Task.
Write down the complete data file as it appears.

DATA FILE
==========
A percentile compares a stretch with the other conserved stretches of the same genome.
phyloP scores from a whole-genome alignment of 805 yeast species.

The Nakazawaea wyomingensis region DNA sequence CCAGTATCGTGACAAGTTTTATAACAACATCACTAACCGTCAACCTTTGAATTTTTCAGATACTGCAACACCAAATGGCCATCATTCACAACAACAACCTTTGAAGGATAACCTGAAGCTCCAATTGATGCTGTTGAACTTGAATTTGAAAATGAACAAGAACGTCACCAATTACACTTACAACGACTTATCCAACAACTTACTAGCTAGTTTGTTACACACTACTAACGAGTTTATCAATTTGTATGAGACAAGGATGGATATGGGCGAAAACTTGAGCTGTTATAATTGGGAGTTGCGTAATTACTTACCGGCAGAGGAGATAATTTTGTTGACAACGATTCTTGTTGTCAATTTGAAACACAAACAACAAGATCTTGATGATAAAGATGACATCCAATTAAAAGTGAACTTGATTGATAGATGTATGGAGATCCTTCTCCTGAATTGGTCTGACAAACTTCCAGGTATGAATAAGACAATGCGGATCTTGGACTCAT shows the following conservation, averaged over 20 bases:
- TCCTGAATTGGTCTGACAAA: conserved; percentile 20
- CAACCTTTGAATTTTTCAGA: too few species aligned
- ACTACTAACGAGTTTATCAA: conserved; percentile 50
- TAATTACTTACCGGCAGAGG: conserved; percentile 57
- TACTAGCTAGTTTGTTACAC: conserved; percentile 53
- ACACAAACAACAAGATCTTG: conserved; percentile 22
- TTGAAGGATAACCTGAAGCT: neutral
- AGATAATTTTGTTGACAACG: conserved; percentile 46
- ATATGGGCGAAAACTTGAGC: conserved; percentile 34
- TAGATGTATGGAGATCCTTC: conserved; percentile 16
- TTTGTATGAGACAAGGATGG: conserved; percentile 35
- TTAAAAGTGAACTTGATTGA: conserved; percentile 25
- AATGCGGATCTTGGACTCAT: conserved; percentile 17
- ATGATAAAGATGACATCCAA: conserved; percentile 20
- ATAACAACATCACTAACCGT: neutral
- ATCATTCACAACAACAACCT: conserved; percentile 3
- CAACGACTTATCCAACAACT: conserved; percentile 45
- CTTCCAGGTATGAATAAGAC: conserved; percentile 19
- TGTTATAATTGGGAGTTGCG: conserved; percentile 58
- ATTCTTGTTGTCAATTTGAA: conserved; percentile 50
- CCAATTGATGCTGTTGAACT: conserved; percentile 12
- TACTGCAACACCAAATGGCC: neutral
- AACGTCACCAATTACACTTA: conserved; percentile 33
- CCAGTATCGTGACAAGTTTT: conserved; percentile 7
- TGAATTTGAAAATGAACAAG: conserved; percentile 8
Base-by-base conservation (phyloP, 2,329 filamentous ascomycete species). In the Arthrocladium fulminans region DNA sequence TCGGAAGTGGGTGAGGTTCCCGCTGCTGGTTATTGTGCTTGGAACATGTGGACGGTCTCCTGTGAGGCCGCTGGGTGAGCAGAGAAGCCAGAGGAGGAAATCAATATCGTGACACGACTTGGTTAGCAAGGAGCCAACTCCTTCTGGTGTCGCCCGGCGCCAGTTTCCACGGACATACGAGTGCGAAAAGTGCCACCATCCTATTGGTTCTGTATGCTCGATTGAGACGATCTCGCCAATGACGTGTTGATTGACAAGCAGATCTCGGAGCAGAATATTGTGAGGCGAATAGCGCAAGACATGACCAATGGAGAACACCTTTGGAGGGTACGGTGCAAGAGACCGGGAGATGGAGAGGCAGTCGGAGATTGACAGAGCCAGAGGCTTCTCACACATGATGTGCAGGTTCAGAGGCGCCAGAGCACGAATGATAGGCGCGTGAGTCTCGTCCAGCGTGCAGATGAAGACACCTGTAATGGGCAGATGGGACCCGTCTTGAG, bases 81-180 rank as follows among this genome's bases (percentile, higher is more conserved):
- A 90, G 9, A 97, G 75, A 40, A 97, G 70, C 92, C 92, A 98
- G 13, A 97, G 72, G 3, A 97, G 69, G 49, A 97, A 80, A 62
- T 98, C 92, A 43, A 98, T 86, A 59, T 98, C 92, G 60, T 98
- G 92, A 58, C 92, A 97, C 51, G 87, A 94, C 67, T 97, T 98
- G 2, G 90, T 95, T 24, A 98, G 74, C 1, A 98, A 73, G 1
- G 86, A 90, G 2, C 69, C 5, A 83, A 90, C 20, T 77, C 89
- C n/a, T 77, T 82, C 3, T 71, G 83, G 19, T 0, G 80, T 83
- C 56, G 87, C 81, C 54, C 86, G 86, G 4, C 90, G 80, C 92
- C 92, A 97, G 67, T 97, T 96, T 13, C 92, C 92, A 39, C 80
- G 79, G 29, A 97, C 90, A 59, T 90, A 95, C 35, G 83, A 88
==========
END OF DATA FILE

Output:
A percentile compares a stretch with the other conserved stretches of the same genome.
phyloP scores from a whole-genome alignment of 805 yeast species.

The Nakazawaea wyomingensis region DNA sequence CCAGTATCGTGACAAGTTTTATAACAACATCACTAACCGTCAACCTTTGAATTTTTCAGATACTGCAACACCAAATGGCCATCATTCACAACAACAACCTTTGAAGGATAACCTGAAGCTCCAATTGATGCTGTTGAACTTGAATTTGAAAATGAACAAGAACGTCACCAATTACACTTACAACGACTTATCCAACAACTTACTAGCTAGTTTGTTACACACTACTAACGAGTTTATCAATTTGTATGAGACAAGGATGGATATGGGCGAAAACTTGAGCTGTTATAATTGGGAGTTGCGTAATTACTTACCGGCAGAGGAGATAATTTTGTTGACAACGATTCTTGTTGTCAATTTGAAACACAAACAACAAGATCTTGATGATAAAGATGACATCCAATTAAAAGTGAACTTGATTGATAGATGTATGGAGATCCTTCTCCTGAATTGGTCTGACAAACTTCCAGGTATGAATAAGACAATGCGGATCTTGGACTCAT shows the following conservation, averaged over 20 bases:
- TCCTGAATTGGTCTGACAAA: conserved; percentile 20
- CAACCTTTGAATTTTTCAGA: too few species aligned
- ACTACTAACGAGTTTATCAA: conserved; percentile 50
- TAATTACTTACCGGCAGAGG: conserved; percentile 57
- TACTAGCTAGTTTGTTACAC: conserved; percentile 53
- ACACAAACAACAAGATCTTG: conserved; percentile 22
- TTGAAGGATAACCTGAAGCT: neutral
- AGATAATTTTGTTGACAACG: conserved; percentile 46
- ATATGGGCGAAAACTTGAGC: conserved; percentile 34
- TAGATGTATGGAGATCCTTC: conserved; percentile 16
- TTTGTATGAGACAAGGATGG: conserved; percentile 35
- TTAAAAGTGAACTTGATTGA: conserved; percentile 25
- AATGCGGATCTTGGACTCAT: conserved; percentile 17
- ATGATAAAGATGACATCCAA: conserved; percentile 20
- ATAACAACATCACTAACCGT: neutral
- ATCATTCACAACAACAACCT: conserved; percentile 3
- CAACGACTTATCCAACAACT: conserved; percentile 45
- CTTCCAGGTATGAATAAGAC: conserved; percentile 19
- TGTTATAATTGGGAGTTGCG: conserved; percentile 58
- ATTCTTGTTGTCAATTTGAA: conserved; percentile 50
- CCAATTGATGCTGTTGAACT: conserved; percentile 12
- TACTGCAACACCAAATGGCC: neutral
- AACGTCACCAATTACACTTA: conserved; percentile 33
- CCAGTATCGTGACAAGTTTT: conserved; percentile 7
- TGAATTTGAAAATGAACAAG: conserved; percentile 8
Base-by-base conservation (phyloP, 2,329 filamentous ascomycete species). In the Arthrocladium fulminans region DNA sequence TCGGAAGTGGGTGAGGTTCCCGCTGCTGGTTATTGTGCTTGGAACATGTGGACGGTCTCCTGTGAGGCCGCTGGGTGAGCAGAGAAGCCAGAGGAGGAAATCAATATCGTGACACGACTTGGTTAGCAAGGAGCCAACTCCTTCTGGTGTCGCCCGGCGCCAGTTTCCACGGACATACGAGTGCGAAAAGTGCCACCATCCTATTGGTTCTGTATGCTCGATTGAGACGATCTCGCCAATGACGTGTTGATTGACAAGCAGATCTCGGAGCAGAATATTGTGAGGCGAATAGCGCAAGACATGACCAATGGAGAACACCTTTGGAGGGTACGGTGCAAGAGACCGGGAGATGGAGAGGCAGTCGGAGATTGACAGAGCCAGAGGCTTCTCACACATGATGTGCAGGTTCAGAGGCGCCAGAGCACGAATGATAGGCGCGTGAGTCTCGTCCAGCGTGCAGATGAAGACACCTGTAATGGGCAGATGGGACCCGTCTTGAG, bases 81-180 rank as follows among this genome's bases (percentile, higher is more conserved):
- A 90, G 9, A 97, G 75, A 40, A 97, G 70, C 92, C 92, A 98
- G 13, A 97, G 72, G 3, A 97, G 69, G 49, A 97, A 80, A 62
- T 98, C 92, A 43, A 98, T 86, A 59, T 98, C 92, G 60, T 98
- G 92, A 58, C 92, A 97, C 51, G 87, A 94, C 67, T 97, T 98
- G 2, G 90, T 95, T 24, A 98, G 74, C 1, A 98, A 73, G 1
- G 86, A 90, G 2, C 69, C 5, A 83, A 90, C 20, T 77, C 89
- C n/a, T 77, T 82, C 3, T 71, G 83, G 19, T 0, G 80, T 83
- C 56, G 87, C 81, C 54, C 86, G 86, G 4, C 90, G 80, C 92
- C 92, A 97, G 67, T 97, T 96, T 13, C 92, C 92, A 39, C 80
- G 79, G 29, A 97, C 90, A 59, T 90, A 95, C 35, G 83, A 88